Landlord insurance tips

Posted: 8th Nov 2015

Some landlords are fully committed buy to let investors with a view to making their living from the business. Others might have found themselves to be landlords almost by accident, thanks to a single property they might have inherited or one awaiting a decision on its possible sale. Either way you look at it, however, any landlord is likely to give priority to protecting the property with the appropriate form of insurance.

In order to understand why it is likely to be such a priority, it may be helpful to review cover for landlords and suggest a few tips about what needs to be taken into consideration:

Get the correct cover

  • probably the single most important thing to remember is that your standard home insurance policy is unlikely to offer the protection you need once the property is let to tenants;
  • when assessing risks, insurers take a keen interest in the purpose to which the insured accommodation is put;
  • standard home insurance is designed for the owner occupier, but landlord insurance is necessary once the property becomes a business asset to be let to tenants – the risks are simply different;
  • landlord insurance is a specialist form of cover suggests the Landlord Expert – and there is a clear distinction between this and the type of home insurance typically arranged by the owner occupier;
  • failure to make this clear to your insurer is likely to invalidate your cover and – if you are deliberately misleading an insurer about whether or not your property is let – you may be prosecuted for the offence of insurance fraud;
  • in a guide to cover for landlords published by Landlord Zone, it is explained that insurance contracts are based on the principle of “utmost good faith”, requiring the insured to inform the insurer of all “material facts” – such as the property being let to tenants;

Elements of cover

Landlord insurance – or buy to let insurance as you might also see it described – of course varies in its precise details from one insurer to another.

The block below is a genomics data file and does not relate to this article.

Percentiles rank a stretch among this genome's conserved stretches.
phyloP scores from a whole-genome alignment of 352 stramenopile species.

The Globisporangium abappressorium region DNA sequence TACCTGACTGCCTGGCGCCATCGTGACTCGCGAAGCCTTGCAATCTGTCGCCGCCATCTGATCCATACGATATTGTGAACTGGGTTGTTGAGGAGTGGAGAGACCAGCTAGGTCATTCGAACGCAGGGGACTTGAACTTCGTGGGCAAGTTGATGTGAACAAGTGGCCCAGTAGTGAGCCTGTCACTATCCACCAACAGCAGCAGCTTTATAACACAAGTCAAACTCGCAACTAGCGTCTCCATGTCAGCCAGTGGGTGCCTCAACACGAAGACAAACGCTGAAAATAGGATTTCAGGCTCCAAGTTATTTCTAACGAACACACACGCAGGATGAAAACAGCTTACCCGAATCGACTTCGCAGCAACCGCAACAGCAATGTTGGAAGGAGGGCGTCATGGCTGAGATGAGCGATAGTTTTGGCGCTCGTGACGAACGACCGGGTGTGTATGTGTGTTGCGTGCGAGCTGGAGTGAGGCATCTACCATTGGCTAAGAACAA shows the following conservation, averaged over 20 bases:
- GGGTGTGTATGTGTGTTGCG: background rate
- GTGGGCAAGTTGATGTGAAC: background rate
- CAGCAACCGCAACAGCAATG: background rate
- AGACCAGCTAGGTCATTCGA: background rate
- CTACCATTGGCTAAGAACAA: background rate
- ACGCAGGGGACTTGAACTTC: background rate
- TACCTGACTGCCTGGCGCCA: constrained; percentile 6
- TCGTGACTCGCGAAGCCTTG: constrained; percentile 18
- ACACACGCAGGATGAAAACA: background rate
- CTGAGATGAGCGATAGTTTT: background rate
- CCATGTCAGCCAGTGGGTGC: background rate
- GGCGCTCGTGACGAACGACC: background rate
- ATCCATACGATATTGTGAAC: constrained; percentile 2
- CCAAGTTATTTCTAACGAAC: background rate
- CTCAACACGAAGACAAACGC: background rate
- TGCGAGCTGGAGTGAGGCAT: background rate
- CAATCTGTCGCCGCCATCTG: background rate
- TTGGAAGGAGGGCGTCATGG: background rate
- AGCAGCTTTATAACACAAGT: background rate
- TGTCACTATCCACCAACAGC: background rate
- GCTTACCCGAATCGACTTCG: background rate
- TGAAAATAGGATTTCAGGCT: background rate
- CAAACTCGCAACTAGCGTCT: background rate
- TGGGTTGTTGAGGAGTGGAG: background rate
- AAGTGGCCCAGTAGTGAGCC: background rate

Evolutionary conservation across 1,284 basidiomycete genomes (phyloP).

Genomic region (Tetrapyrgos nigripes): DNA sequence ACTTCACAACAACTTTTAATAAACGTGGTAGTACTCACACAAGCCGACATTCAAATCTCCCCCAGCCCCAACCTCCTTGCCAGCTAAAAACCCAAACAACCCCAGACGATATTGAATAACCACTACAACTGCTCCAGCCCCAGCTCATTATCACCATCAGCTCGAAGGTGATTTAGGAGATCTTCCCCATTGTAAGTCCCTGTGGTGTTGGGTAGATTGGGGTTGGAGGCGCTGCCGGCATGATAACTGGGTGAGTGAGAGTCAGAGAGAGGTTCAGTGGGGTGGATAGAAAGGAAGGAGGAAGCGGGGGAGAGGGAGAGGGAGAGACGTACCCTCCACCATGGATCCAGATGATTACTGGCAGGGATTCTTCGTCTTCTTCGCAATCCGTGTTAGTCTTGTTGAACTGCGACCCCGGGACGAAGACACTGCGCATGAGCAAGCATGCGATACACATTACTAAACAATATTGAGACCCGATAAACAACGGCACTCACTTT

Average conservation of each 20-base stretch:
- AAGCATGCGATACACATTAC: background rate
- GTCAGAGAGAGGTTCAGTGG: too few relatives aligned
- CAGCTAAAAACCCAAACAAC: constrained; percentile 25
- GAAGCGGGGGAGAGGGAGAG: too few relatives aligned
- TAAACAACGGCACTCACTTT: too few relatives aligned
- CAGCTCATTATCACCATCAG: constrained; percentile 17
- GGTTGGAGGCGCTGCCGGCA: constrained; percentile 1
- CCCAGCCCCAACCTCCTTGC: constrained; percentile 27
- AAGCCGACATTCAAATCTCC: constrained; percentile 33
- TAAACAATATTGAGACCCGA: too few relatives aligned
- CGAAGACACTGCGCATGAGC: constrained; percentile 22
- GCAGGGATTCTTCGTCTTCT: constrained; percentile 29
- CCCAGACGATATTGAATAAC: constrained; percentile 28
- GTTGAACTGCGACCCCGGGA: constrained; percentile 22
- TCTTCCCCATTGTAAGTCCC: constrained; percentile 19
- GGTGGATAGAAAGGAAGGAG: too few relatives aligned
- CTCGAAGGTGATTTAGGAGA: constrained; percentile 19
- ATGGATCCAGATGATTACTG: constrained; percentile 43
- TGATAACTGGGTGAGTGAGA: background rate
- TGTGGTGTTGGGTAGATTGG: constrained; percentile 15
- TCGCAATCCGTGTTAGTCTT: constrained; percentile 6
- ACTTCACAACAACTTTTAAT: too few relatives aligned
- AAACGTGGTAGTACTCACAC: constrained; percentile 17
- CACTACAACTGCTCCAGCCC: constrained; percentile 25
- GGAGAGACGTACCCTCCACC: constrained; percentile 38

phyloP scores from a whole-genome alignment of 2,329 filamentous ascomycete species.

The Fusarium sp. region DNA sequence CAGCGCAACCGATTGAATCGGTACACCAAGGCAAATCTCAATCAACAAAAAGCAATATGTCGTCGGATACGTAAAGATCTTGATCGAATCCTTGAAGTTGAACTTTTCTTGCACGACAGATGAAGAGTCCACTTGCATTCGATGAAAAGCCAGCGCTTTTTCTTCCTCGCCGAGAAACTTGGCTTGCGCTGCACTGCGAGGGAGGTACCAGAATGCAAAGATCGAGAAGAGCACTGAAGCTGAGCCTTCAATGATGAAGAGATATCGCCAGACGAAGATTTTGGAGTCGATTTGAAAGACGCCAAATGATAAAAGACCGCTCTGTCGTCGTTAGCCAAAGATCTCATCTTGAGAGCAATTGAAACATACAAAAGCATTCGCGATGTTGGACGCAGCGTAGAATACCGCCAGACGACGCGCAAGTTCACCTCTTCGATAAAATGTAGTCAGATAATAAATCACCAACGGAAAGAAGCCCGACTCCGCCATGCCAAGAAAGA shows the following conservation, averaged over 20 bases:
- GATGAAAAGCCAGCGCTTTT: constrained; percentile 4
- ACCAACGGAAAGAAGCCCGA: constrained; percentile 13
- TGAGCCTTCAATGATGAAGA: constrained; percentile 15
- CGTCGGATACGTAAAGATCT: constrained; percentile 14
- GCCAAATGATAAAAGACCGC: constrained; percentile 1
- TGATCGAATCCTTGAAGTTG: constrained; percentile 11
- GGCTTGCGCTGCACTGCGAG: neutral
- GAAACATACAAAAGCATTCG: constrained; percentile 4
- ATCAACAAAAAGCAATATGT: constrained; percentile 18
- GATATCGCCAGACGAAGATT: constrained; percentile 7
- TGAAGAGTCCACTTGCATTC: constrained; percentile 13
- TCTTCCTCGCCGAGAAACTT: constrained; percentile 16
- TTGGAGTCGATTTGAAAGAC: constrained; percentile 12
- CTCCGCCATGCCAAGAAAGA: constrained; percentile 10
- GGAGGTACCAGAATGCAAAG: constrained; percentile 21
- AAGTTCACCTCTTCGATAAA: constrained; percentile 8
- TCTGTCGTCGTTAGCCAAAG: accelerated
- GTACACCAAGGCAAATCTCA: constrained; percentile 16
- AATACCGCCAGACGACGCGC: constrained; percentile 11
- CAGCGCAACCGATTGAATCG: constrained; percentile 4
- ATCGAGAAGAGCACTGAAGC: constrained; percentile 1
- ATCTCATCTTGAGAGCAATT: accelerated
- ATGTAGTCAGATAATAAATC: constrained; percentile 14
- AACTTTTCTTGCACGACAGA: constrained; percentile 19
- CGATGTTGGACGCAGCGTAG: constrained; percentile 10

There are, however, certain core elements to most such policies:

Building insurance

  • the let property is almost certain to represent a hefty investment and one which you want to safeguard by protecting its structure and fabric through building insurance – against such potentially major threats as flooding, storm damage, fire, impacts, escape of water and vandalism;

Contents insurance

  • by the same token, the landlord may have spent a considerable furnishing and equipping the let property and contents insurance is designed to offer protection against loss or damage to those items owned by the landlord;
  • responsibility for insuring possessions and belongings owned by the tenants, of course, is their own responsibility;
  • some buy to let insurance policies also extend to cover, or offer the option of cover, against malicious damage to the let property or its contents by tenants – such as policies arranged by Cover4LetProperty and others;

Loss of rental income

  • whether it is a large or small-scale project, letting a property is a business proposition, dependent for its success on maintaining rental income from tenants;
  • in the event of an insured incident leaving the premises unfit for occupation by your tenants therefore, some landlord insurance policies typically offer at least some element of compensation for the resulting loss of rental income;

Landlord liability insurance

  • the moment you become a landlord, you also take on a general responsibility for ensuring that your tenants come to no physical harm or have their property damaged;
  • this is known as your duty of care and extends not only to tenants, but also their visitors and any other member of the public;
  • if any of these suffers an injury or has their property damaged through some breach of your duty of care, a substantial sum in compensation may be ordered;
  • to indemnify you against such claims, buy to let insurance typically includes landlord or property owner’s indemnity of at least £1 million;

Landlords’ statutory responsibilities

  • it is important to keep in mind, however, that landlord insurance provides no defence against your failure to comply with other, statutory responsibilities and obligations you have towards your tenants;
  • these include health and safety concerns such as the need for annual gas safety inspections – by a qualified Gas Safe engineer – safe electrical systems and appliances, compliance with national and local fire safety regulations, and, most recently, requirements for the installation of smoke alarms and, where appropriate, carbon monoxide alarms;
  • you also have a responsibility for ensuring that any deposit taken from a tenant as security against damage and breakages is held by a government approved third party under the Tenancy Deposit Protection

Although there remain a number of responsibilities and obligations which you continue to shoulder as a landlord, therefore, there are also many risks and perils against which specialist insurance cover is available.